Max Delbrück Center scientists contribute to study that created the most comprehensive cell atlas of the human heart which include the cells from which the heartbeat originates

British and German scientists created the most comprehensive cell atlas of the human heart. As reported in the journal “Nature”, it is the first to include the cells from which the heartbeat originates. Among other things, this data will provide a reference for studies on cardiac arrhythmias.


Cardiovascular disease is a leading cause of chronic illness and death worldwide. In Germany, heart failure is the most common cause of hospitalization. It is often associated with atrial fibrillation and increases the risk of sudden cardiac death.

The study, published today in “Nature”, is part of the international "Human Heart Cell Atlas", which maps all cell types in the human heart. Researchers from the Wellcome Sanger Institute, Imperial College London, the Max Delbrück Center in Berlin and the German Centre for Cardiovascular Research have now described a total of 75 cell states for eight regions of the heart, spatially mapping cells and gene expression in healthy adult hearts with unprecedented accuracy. This knowledge may hold the key to understanding how myriad cells coordinate their heart beat and pump.


Measuring pacemaker cells for the first time


The study included data from 22 organ donors aged 40 – 75 years. The researchers used cutting-edge methods such as single-cell sequencing, which determined which genes are being read for each individual cell. Using spatial transcriptomics, they were able to understand where individual cells are located in the heart and how they communicate. "The spatial arrangement of cells in heart tissue is crucial. It affects whether a connective tissue cell talks to a heart muscle cell or an immune cell. This can have significant consequences for the function of the heart," says Professor Norbert Hübner from the Max Delbrück Center, who is co-author of the study.

For the first time, the British-German team also profiled the cells of the cardiac conduction system. This includes pacemaker cells that generate electrical impulses and determine the heart rate. If the conduction system is disturbed, the heart's rhythm becomes out of sync, which can lead to fatal cardiac arrhythmias.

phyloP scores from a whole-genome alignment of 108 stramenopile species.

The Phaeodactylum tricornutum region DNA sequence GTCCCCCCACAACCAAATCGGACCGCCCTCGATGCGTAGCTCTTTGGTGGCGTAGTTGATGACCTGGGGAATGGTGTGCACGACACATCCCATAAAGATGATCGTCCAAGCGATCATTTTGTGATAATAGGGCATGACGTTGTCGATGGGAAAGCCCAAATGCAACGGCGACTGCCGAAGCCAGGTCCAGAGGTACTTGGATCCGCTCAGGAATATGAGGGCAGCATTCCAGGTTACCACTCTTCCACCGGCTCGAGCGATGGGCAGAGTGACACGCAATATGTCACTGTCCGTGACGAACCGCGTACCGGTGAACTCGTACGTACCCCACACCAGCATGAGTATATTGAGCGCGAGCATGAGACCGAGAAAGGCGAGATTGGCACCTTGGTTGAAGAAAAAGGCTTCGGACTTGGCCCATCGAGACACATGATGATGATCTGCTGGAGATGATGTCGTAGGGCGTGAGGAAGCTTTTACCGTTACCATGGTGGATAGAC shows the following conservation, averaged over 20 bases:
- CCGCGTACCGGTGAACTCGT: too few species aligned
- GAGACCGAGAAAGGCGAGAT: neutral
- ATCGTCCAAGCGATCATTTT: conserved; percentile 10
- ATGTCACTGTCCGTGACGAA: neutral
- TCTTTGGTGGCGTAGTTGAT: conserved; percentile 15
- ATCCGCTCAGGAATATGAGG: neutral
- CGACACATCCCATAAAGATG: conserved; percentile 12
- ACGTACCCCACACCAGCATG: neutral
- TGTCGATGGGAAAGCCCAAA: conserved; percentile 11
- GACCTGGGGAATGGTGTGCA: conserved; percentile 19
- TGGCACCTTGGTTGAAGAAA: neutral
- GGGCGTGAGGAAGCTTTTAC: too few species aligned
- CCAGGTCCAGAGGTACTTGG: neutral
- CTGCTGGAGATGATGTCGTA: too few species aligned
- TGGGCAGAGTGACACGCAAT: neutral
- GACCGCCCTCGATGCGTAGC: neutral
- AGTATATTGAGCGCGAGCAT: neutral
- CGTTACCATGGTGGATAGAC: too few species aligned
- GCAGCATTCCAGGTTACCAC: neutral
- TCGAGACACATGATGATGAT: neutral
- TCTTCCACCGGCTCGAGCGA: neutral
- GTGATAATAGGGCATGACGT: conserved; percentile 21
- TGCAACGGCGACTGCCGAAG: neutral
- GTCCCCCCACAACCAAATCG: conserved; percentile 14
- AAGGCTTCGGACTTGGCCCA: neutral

The researchers made an unexpected discovery: pacemaker cells work together with neighboring glial cells. Glial cells are mainly found in the brain, where they support nerve cells, but have rarely been studied in the heart. It turns out that glial cells are part of the heart's conduction system and communicate with pacemaker cells through previously unknown signalling pathways. Apparently, pacemaker cells release the neurotransmitter glutamate, a process that has not been previously described.

Another important finding of the study is the spatial resolution of immune cells in the heart: plasma cells in the epicardium, the outermost layer of the heart, form immune niches that may contribute to the defense against infection.

Early warning signs of heart failure

The researchers also discovered something that could be interpreted as an early warning sign of heart failure. They found that cardiomyocytes in the heart ventricles had a gene expression profile typical of stress and produced a substance called brain natriuretic peptide (BNP). BNP is a biomarker that is used by physicians to detect heart failure. However, it is not known which cell population in the heart produces it. When researchers compared their results with publicly available data from diseased hearts, they found that these cell types were more abundant in healthy people and could serve as an early warning signal for heart failure.

The team also presented a new tool called Drug2cell, which uses single cell profiles stored in the ChEMBL database, as well as drug-target interactions, to provide insights into how different drugs affect the conduction system and heart rate. For example, researchers have identified a previously unknown side effect of a diabetic drug (GLP-1) on pacemaker cells.

The research was funded by the British Heart Foundation and the German Centre for Cardiovascular Research.